Pull up your scarf and walk hunched into the bitter wind that slices through Asakusa this New Year’s eve. On your way home. You’re feeling less than celebratory. Perhaps it was the mindless crush of Shibuya. Knocks it out of you. Things are better on this side, out east. And maybe they’ll be good this year.
In a lane off Sushi-ya Dori, high-energy jazz leaks out of the Hub. You’ve never been to this British-style tavern with the American music. Dixieland is not really your thing. But tonight seems different. An air of anarchy and incense. The band is mid-flight through a raucous rendition of Duke Ellington’s oriental-ish Caravan, a chugging trombone soloing over jabbering trumpets and sax; two standup drummers pummelling away over sousaphone bass.
You listen from the street. The waitress comes out. We’ve got jazz tonight, she says. Well, obviously. She says there are two more sets. One- and two- am. So, why not? The room is full, just smoky enough. The band is hot – loose and tight in the right places. You learn later they are session musos who get together for fun. The One Time Brass Band.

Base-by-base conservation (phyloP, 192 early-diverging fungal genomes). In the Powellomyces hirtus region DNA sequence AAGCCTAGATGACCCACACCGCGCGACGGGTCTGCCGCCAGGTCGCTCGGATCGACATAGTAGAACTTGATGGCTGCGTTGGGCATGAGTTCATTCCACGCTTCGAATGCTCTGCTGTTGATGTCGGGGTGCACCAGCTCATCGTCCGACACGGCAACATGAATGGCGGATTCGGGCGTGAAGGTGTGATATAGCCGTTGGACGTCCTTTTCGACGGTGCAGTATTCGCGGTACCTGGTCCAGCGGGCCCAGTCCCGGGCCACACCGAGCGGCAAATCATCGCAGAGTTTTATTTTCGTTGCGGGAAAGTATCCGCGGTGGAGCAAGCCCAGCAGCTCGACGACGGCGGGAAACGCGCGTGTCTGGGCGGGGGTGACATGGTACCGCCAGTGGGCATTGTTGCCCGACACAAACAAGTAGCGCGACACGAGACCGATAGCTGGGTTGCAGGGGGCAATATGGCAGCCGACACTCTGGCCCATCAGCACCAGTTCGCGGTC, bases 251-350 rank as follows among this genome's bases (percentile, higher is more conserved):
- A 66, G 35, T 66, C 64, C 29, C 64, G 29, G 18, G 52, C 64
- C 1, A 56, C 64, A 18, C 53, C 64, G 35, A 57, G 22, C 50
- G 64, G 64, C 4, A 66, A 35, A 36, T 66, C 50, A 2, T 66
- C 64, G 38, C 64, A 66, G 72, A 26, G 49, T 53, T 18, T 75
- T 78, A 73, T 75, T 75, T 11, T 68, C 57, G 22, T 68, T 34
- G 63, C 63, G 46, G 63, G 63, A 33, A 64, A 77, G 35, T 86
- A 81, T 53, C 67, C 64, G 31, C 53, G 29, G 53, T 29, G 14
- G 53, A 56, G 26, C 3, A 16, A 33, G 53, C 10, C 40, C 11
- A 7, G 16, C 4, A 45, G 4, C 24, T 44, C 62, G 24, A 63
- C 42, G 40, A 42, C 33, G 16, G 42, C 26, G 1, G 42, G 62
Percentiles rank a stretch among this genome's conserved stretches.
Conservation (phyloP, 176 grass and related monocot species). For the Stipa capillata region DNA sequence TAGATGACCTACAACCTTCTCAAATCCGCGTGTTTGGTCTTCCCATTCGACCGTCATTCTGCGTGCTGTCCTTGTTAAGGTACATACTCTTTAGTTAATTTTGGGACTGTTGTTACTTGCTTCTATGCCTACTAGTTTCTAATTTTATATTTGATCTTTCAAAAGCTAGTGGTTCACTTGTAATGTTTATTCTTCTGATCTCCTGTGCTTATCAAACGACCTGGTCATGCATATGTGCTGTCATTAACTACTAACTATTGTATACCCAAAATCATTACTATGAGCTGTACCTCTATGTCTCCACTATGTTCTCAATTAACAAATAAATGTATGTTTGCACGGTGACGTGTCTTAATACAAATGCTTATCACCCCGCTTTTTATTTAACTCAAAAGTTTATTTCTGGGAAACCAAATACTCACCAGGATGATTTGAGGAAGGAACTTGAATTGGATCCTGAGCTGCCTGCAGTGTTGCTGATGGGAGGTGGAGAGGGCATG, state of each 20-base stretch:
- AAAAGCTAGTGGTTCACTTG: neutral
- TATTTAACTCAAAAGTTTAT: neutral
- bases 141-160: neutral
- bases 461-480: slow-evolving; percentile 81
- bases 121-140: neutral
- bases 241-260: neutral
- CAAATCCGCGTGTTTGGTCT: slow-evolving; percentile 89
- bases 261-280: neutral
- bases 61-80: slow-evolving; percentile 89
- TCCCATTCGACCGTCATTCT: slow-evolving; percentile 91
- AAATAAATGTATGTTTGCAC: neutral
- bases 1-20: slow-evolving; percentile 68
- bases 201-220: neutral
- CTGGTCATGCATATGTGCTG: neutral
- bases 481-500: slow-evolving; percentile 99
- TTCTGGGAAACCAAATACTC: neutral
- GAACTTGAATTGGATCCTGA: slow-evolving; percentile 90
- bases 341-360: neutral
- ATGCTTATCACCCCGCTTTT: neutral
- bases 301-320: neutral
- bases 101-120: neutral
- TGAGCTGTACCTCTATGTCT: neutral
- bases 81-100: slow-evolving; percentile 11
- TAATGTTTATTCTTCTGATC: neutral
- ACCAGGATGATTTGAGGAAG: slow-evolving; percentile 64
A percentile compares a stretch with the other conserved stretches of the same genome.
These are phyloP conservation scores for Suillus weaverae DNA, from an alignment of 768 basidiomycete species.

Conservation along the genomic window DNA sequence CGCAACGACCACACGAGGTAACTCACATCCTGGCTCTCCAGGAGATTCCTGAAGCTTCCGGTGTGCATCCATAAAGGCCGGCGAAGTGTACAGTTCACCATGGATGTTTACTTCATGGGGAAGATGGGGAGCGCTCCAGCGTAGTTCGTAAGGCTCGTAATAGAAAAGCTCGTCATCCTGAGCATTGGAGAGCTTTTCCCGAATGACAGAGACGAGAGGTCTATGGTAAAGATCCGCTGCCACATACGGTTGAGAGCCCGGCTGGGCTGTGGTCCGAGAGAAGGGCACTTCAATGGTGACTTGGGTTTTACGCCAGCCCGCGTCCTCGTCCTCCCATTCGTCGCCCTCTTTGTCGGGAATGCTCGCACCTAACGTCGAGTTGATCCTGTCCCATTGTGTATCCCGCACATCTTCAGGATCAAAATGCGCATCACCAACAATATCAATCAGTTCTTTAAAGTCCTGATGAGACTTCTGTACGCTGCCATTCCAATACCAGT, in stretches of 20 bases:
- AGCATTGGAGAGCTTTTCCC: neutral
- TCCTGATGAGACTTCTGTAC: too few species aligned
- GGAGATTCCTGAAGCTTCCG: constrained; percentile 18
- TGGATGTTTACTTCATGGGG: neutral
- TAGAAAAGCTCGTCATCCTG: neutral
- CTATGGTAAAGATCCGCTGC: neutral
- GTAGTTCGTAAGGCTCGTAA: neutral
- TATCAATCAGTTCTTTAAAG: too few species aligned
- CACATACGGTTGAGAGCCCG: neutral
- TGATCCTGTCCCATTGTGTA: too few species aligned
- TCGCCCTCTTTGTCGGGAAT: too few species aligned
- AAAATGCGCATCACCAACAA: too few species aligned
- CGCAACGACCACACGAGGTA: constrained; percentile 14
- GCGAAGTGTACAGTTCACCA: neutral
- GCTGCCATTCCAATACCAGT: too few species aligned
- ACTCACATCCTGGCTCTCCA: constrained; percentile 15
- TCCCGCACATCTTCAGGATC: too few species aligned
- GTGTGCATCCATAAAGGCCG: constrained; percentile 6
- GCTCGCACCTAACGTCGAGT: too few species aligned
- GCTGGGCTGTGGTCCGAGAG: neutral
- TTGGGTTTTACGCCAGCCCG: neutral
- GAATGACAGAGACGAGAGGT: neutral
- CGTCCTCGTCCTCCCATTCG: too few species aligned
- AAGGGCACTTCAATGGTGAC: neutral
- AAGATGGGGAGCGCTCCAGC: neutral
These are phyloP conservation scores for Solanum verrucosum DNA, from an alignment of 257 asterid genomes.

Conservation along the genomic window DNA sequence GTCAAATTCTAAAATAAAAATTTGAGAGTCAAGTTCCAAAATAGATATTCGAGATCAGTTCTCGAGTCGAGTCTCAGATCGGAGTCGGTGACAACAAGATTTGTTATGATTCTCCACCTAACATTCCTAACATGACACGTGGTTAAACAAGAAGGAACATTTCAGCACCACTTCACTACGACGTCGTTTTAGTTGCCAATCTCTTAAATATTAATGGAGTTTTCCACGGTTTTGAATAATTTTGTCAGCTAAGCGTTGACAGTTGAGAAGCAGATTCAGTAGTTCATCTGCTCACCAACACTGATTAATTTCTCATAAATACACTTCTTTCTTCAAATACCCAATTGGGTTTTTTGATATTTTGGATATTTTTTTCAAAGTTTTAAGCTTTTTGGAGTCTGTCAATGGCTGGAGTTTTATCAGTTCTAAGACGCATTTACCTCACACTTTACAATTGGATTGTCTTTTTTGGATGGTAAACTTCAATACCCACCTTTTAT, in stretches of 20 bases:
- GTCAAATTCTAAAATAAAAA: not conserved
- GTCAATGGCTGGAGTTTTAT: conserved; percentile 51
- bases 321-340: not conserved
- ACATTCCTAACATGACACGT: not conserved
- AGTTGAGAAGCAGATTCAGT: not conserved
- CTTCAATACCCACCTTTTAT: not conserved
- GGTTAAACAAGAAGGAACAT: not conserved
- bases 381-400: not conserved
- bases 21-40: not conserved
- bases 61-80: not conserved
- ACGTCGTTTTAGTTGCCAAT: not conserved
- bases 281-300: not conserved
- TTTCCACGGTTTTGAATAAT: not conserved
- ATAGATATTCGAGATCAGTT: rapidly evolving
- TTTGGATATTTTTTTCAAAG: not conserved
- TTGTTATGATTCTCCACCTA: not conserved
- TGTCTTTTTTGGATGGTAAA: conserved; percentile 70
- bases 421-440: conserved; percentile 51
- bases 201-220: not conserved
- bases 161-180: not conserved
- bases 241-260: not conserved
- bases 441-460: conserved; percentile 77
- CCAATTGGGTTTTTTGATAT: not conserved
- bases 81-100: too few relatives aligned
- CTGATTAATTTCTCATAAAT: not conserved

There’s one vacant seat at the bar. The band plays a multi-layered arrangement of Happy. A spiffy older couple across the room start dancing and twirling, spritely and taut, showing off. She has a sleek dress with a sort of fur collar, and her hair up. Then between songs, the elderly gentleman on the stool next to you says hello, in halting English.
Kenta is a retired gastroenterologist who grew up in Asakusa then moved to Setagaya and now returns to the Hub a few times a month for the jazz. He picks up the monthly gig calendar and circles the shows he’ll be back for. Definitely. One-hundred-percent! Come back then, he tells you. I’ll shout you fried oysters, or tonkatsu or unagi!
His wife passed away some years ago. So I am carefree, he says. He goes to an English-language school and visits British mates in places like Bournemouth. He speaks effusively, sipping on his whisky and water. Slaps his forehead when he can’t express something. He apologizes for forgetting words.
My brain has … ATROPHY, he says; which rather proves that it doesn’t. If you can have his vocabulary in another language when you’re 73 years old and deep into a bottle of Chivas, you’ll be ok.
When you go to leave you find he has paid for you. He won’t hear of you not accepting. I can’t take my money to heaven, he says, waving you away.
Here’s to the next countdown.